A 16-page special report on how governments are increasingly taking over industries, creating business “champions” and making communism look like Wall Street fills the pages of this issue. The bottom line of this story is that Big Government and Big Business are becoming one in many nations around the world.
Here are some staggering facts and numbers from The Economist special report:
• The Chinese state is the biggest shareholder in the country’s 150 biggest companies. State companies make up 80 percent of the value in China’s stock market.
• The 13 biggest oil firms worldwide, which between them control three-quarters of the world’s oil reserves, are all state-backed; as is the largest natural-gas company in Russia.
• State-owned China Mobile has 600 million cell-phone customers; Saudi Basic Industries Corporation is one of the most profitable chemical companies on earth; Russia’s state bank is the third largest bank worldwide in terms of market capitalization; and Dubai Ports is the world’s third largest port operator.
Corporate shrines are being erected to glorify state-owned businesses. The Economist reports that “[t]he headquarters of China Central Television … looks like a monstrous space invader striding across Beijing. The headquarters of the China National Offshore Oil Corporation resembles an oil tanker emerging from a shimmering sea.” And it’s not just China. Malaysia’s state-owned oil company “has built an 88-story tower in the heart of Kuala Lumpur.” And Russia has its own version of the “twin towers,” two sleek glass skyscrapers housing the state-owned, largest and second largest banks in the country – monuments to where Leviathan meets Babylon. Many of us recently watched Tom Cruise run down the outside of the tallest building in the world in his new Mission Impossible movie – yep, a government-owned building.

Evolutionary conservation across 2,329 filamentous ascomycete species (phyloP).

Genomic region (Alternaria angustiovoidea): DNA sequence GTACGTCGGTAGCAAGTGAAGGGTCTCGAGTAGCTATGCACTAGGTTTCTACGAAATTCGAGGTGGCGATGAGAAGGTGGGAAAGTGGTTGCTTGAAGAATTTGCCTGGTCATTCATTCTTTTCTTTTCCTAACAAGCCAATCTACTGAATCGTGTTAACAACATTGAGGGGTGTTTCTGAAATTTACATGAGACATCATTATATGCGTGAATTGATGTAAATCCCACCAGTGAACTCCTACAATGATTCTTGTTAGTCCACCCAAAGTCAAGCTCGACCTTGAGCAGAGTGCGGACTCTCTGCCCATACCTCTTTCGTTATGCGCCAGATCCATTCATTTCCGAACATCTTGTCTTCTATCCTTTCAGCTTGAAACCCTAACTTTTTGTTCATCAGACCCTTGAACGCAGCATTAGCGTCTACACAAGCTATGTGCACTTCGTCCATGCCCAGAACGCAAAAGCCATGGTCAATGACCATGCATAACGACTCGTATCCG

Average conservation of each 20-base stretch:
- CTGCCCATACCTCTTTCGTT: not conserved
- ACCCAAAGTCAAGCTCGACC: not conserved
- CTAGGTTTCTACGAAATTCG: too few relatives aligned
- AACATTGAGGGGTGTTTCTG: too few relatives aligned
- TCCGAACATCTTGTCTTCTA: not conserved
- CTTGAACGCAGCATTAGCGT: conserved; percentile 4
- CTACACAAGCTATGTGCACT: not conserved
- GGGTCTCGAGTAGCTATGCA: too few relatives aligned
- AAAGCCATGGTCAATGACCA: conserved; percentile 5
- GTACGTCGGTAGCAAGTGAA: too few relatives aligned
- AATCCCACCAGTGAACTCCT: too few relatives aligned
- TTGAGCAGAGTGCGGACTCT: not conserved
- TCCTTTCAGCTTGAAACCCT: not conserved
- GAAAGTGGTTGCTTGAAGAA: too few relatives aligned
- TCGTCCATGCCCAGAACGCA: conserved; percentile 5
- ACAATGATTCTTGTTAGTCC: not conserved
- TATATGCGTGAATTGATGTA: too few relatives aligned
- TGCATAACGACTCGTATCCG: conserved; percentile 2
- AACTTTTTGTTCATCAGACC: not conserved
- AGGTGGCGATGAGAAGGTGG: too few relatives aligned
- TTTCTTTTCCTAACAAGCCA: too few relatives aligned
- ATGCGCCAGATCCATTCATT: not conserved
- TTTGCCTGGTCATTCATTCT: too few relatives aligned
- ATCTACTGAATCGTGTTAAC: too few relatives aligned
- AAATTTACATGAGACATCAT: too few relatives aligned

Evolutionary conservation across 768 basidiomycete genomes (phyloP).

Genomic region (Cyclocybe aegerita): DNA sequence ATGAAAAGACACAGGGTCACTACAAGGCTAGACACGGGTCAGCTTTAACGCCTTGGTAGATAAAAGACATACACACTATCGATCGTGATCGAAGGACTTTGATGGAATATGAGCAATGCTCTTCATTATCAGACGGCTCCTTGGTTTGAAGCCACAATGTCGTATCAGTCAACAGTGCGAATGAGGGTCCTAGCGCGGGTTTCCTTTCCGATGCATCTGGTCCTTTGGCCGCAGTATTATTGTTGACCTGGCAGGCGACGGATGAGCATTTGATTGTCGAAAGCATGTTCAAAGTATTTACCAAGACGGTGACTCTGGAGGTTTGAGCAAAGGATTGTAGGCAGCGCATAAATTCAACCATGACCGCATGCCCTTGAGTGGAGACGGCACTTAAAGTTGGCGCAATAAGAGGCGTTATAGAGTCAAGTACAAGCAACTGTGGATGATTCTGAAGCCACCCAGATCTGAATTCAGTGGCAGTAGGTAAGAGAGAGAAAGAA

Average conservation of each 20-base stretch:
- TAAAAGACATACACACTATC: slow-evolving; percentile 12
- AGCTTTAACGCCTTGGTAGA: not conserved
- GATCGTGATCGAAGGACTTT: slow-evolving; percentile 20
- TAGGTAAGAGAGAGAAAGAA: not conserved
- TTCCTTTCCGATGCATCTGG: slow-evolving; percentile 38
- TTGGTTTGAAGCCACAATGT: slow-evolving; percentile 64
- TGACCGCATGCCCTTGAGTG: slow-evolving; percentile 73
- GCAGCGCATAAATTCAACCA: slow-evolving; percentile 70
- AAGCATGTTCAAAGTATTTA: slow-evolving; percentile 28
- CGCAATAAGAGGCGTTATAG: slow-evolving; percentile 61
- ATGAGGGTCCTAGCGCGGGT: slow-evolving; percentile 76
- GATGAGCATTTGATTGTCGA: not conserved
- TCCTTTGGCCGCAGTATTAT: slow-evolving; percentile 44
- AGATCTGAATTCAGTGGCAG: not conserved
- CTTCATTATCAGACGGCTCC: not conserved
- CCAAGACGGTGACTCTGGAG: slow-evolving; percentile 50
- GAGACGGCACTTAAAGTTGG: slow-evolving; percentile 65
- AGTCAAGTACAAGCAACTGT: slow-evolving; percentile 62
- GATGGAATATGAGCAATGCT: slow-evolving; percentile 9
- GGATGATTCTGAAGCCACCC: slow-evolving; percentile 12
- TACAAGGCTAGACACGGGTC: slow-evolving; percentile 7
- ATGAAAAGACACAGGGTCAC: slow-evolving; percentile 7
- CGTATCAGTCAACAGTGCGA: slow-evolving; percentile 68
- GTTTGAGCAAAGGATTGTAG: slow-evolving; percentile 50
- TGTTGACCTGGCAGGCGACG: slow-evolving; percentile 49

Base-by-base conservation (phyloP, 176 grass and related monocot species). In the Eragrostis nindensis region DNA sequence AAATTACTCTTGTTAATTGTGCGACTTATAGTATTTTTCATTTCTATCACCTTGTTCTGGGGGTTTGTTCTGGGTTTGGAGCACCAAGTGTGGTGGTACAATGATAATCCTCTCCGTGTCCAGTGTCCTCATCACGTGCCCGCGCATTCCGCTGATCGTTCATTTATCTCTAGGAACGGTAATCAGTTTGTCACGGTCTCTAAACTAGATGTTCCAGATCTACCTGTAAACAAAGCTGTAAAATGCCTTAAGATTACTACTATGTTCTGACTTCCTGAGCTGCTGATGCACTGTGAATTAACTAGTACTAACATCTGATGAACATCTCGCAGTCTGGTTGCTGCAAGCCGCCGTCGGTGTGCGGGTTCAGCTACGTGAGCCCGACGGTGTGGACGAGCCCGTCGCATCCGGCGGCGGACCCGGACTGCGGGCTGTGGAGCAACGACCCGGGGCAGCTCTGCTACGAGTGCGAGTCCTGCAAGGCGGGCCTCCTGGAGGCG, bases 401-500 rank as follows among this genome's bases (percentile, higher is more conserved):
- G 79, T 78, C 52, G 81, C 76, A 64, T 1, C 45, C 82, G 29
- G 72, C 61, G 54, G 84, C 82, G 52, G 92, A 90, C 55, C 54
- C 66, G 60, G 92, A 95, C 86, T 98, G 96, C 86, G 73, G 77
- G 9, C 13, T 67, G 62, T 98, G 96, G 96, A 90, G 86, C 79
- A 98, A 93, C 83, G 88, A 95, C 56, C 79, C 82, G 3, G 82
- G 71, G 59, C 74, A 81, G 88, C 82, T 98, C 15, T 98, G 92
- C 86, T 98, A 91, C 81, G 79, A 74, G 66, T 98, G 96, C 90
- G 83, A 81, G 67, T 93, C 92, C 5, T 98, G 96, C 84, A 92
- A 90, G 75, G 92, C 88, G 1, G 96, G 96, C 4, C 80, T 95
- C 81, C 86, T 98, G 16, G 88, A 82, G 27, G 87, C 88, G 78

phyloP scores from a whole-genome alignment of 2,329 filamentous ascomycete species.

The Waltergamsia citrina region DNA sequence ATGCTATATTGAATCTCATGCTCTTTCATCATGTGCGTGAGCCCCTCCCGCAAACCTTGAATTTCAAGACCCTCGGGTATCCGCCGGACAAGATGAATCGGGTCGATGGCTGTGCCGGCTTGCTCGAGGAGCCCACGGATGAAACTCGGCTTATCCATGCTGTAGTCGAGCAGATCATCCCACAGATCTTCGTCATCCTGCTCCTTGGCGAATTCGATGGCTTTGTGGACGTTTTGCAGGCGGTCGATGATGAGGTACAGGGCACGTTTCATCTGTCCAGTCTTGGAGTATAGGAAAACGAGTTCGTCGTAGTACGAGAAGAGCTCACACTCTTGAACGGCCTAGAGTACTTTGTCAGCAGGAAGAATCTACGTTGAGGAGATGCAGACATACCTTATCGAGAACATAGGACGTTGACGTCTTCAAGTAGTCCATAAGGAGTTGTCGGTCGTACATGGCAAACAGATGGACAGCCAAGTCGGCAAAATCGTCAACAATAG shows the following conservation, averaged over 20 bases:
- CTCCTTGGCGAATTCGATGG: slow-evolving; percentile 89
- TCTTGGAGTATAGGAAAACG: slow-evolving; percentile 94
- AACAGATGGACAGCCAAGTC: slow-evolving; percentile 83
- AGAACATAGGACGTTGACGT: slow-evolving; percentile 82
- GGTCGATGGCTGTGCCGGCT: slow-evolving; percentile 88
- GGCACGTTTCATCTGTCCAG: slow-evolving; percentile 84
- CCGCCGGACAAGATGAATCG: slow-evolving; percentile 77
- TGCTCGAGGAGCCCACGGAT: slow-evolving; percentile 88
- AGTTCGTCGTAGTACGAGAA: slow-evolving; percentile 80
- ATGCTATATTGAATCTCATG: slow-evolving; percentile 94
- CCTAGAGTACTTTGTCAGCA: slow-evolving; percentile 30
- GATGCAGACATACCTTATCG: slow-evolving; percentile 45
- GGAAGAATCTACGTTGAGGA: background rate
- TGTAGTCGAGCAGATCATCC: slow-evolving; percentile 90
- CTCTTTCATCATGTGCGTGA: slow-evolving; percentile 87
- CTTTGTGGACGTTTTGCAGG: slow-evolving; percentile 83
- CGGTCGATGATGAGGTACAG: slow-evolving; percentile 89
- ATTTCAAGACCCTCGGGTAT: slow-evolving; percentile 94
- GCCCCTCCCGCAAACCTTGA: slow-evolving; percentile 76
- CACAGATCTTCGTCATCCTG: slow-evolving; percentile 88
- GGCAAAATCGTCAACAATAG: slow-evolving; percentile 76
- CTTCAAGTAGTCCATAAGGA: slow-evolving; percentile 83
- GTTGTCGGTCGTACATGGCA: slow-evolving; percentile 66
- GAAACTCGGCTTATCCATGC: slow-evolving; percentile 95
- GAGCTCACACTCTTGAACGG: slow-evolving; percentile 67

And “state capitalism” is spreading its influence. Do you like the Lenovo computer product line? The Chinese government controls the company. The Chinese Academy of Sciences gave it its seed money and then stepped in to help it purchase IBM’s computer division.
Here in Utah, at much less grander scale, Sutherland Institute calls this “state capitalism” government-funded economic development.
However we cut it, it’s all the same: governments intruding where they don’t belong, thinking they can create jobs and believing that government bureaucrats are smarter than private entrepreneurs.
The new Sheels sporting goods store in Sandy, Utah, is a good example. The city of Sandy has granted this one store nearly $17 million in tax perks along with a quarter-century exemption from property taxes. I wonder what the owners of Dick’s Sporting Goods and Big Five Sports, just down the street in Sandy, are thinking. But that’s what government-funded economic development does – it authorizes government bureaucrats to pick winners and losers using your tax dollars. And because it does, it makes our governments appear unjust, unfair and immoral.
There are better ways for governments to help Utah businesses. The best way is to lower taxes and regulations on them. Another great way is for governments to quit giving special favors to one company over another and start treating all Utah companies with equal interest and respect.
For Sutherland Institute, I’m Paul Mero. Thanks for listening
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